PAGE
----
|International Coastal Clean-up: One more environmental win for Grand Bahama|
|Wednesday, 22 September 2010 13:33|
This year marks the 25th anniversary of the Ocean Conservancy’s International Coastal Clean Up Day. On Saturday, September 25, Grand Bahama will join forces with the rest of the globe to show support for this significant event. Hundreds of Grand Bahamian’s will join together on this important day to participate in cleaning our island’s beaches from Mclean’s Town to West End. I for one am proud to live in a place where our own Ministry of Tourism understands the significance of this event and undertakes the massive task of organizing and enlisting an army of environmental soldiers to attack to debris on our island’s coastline.
This initiative is not just about picking up trash. The coordination and documentation that goes into this effort requires massive amounts of teamwork in the community, sponsorships, and the sweat of hundreds of volunteers who give their time and labor for one common goal. It is about people coming together - teachers, school children, organizations, scuba divers, community leaders, and government working together to improve the health and appearance of our shorelines and our marine eco-systems.
Last year’s event heralded outstanding results. On one single day over 4800 pounds of documented debris was removed from Grand Bahama’s shores. These results might appear to be a win for the island, but the real story is why there was over 2 tons of trash to pick up in the first place. Granted, a large amount of debris washes on shore from our seas, but we can logically reason that fast food containers and local calling cards are not being thrown off of cruise ships. Those items are generated right here and being tossed on our shores as if our island was a giant garbage can.
If you are reading this article than I would assume you are probably someone who practices behaviors that contribute to a trash-free island solution, not one of those who adds more unsightly and harmful waste to our environment. If this is the case, then you clearly understand that you have a personal and moral responsibility to educate those who seem to be blind to the importance of caring for our environment. Have conversations, carry a bag when you take a walk, pick up what others may have been too ignorant to dispose of properly. You will be amazed at the kind of dialogue that you may encounter with someone and the impact your actions may have. I give you a real example from personal experience.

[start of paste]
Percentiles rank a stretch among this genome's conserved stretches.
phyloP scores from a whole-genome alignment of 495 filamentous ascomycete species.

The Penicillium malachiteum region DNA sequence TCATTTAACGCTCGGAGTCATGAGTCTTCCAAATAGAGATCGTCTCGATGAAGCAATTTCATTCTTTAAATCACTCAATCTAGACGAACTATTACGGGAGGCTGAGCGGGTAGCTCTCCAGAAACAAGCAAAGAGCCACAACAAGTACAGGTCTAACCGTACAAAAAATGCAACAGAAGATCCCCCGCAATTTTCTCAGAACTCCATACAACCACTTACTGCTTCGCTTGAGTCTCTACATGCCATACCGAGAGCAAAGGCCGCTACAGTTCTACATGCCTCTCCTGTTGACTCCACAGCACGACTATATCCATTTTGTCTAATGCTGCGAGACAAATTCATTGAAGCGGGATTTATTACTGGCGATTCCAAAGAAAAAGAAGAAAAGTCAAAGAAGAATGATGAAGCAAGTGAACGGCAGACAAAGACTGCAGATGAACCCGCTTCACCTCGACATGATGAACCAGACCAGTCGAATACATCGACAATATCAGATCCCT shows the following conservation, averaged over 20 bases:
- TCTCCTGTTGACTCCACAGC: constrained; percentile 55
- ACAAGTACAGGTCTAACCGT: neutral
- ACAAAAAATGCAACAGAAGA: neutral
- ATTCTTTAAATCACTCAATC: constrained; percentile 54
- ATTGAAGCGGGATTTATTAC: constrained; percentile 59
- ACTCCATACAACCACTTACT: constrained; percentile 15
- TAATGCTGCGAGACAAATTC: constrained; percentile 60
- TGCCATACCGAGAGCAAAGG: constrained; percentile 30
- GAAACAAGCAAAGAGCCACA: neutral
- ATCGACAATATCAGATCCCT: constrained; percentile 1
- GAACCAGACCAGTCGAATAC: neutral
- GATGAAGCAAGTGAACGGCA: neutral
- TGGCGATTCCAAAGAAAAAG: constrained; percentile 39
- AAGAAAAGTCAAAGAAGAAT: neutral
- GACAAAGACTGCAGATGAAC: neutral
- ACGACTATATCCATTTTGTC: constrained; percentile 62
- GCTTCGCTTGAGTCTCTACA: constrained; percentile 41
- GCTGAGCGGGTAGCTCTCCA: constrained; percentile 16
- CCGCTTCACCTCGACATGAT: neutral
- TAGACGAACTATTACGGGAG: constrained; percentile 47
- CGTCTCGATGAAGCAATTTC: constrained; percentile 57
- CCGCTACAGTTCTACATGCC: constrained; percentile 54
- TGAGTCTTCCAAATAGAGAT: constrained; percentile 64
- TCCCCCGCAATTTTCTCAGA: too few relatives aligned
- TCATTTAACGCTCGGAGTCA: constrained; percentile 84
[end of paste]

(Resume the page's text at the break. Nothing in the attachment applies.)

One day I took a leisurely walk in my neighborhood. As usual I had a trash bag on hand and was picking up roadside debris. A child approached on his bicycle and asked me what I was doing. When I explained, he asked me why I would pick up trash that someone else had thrown away. I simply explained that I felt it was the right thing to do and we had a brief conversation about the importance of caring for the environment. The child then got off of his bicycle and asked if he could help me. I was astonished. Could it be that no one ever explained to this child the importance of keeping our environment clean? In any case it didn’t matter, because he now knows. And most importantly, he may pass on the information to others. Kind of the “pay it forward” approach.
We are very lucky to live in a place that recognizes the need to be a part of a global environmental sustainability effort such as the International Coastal Clean Up. So when you hear about those who are participating in the event this upcoming Saturday, applaud them. The last thing this island needs is more people complaining about what is not being done. What we need to do is highlight what IS being done and swing the environmental violators over to the environmental sustainer’s side of the equation. On Grand Bahama, the International Coastal Clean Up event gets stronger every year. Hopefully with continued participation a day will come when we no longer need to set aside a day to clean our shorelines, for they will already be clean from ongoing efforts of the responsible people who live here.
So here’s your new green challenge: Ask yourself what you are doing to keep our island clean, beautiful and healthy. If your mind goes blank, you may want to start recycling, reusing, or reducing your waste output. Or at the very least the next time you take a relaxing stroll down one of our island’s gorgeous beaches and you see a piece of trash, PICK IT UP.
Photos 1-2: Barbary Beach clean up.
Photo 3: Williamstown beach 2010.
Cheri Wood recently retired from Bank of America and has now permanently relocated to Grand Bahama. Her career of over 20 years in corporate America included serving in various capacities including training, marketing, sales, quality control, risk assessment, communications and operational management. While performing her regular job responsibilities, Cheri also served several years as the president of the Environmental Network for the Bank of America in the State of Rhode Island. Her experience in the environmental arena includes project management and coordination of volunteer events on local and national levels throughout the United States. Over the years she has worked closely with organizations such as the Nature Conservancy, the Audubon Society, the Rhode Island Rivers’ Council, and in 2010 Cheri was elected as secretary of the GB Branch of the Bahamas National Trust. Serving in her voluntary role with the Bahamas National Trust, Cheri is involved with increasing recycling on the island, promoting green practices with local businesses, educating the community on the importance of preserving the environment, and serving as a resource for those who wish to participate in environmental opportunities on local and international levels.
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